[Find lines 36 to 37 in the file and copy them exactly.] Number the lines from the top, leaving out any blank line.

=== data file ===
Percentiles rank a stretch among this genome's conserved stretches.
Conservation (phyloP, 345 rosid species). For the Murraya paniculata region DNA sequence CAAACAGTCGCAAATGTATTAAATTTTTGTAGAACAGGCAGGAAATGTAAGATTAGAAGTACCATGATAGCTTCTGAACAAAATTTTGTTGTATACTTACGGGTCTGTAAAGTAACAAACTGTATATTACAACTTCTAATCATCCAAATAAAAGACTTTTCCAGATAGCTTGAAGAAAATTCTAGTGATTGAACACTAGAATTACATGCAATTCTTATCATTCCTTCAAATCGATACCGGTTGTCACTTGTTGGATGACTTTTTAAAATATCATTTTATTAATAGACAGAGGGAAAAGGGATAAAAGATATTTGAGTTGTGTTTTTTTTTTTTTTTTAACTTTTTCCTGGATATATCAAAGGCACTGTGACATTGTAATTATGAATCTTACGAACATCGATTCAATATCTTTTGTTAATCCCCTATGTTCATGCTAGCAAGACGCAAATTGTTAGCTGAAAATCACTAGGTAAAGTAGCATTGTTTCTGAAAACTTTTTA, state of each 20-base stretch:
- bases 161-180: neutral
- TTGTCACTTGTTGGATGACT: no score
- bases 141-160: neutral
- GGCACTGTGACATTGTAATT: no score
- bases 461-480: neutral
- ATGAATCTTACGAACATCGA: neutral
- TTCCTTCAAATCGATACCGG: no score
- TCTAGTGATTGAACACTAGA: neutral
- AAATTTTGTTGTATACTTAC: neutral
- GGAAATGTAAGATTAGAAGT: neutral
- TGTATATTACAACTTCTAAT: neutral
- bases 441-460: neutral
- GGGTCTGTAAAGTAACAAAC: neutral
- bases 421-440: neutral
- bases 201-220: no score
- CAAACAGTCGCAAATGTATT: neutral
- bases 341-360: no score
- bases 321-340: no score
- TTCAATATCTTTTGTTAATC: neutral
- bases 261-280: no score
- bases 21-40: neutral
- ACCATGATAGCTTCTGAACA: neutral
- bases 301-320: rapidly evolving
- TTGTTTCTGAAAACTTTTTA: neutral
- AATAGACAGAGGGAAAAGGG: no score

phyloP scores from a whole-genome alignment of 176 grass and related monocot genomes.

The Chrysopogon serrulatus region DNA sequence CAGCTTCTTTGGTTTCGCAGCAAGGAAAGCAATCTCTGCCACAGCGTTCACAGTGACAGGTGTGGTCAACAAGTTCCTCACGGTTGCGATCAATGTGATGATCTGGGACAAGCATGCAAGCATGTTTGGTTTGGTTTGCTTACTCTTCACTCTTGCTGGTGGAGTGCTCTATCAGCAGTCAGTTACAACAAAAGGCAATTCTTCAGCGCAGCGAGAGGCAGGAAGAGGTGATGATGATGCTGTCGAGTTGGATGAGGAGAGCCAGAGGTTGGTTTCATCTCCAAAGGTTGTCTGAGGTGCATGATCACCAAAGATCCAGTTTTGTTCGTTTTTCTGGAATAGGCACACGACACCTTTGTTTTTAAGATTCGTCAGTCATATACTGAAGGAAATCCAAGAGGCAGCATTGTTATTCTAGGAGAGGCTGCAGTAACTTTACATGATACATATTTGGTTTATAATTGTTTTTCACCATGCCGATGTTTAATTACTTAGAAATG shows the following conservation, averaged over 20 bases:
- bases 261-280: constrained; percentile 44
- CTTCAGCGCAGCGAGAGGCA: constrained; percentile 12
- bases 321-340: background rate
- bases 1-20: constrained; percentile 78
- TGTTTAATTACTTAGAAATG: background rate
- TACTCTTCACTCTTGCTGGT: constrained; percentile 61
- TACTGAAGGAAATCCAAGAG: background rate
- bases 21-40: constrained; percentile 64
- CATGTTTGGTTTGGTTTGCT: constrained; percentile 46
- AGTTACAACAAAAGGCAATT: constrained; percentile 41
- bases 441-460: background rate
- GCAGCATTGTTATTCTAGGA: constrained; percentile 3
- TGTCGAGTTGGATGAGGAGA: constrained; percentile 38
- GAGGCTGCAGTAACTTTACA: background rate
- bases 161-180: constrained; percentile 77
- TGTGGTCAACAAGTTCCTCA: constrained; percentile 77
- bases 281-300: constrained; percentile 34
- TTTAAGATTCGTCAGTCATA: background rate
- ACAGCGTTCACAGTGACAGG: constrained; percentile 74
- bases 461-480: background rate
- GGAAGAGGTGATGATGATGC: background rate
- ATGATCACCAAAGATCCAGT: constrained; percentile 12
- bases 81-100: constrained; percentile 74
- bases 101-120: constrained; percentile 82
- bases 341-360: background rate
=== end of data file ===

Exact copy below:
- TACTGAAGGAAATCCAAGAG: background rate
- bases 21-40: constrained; percentile 64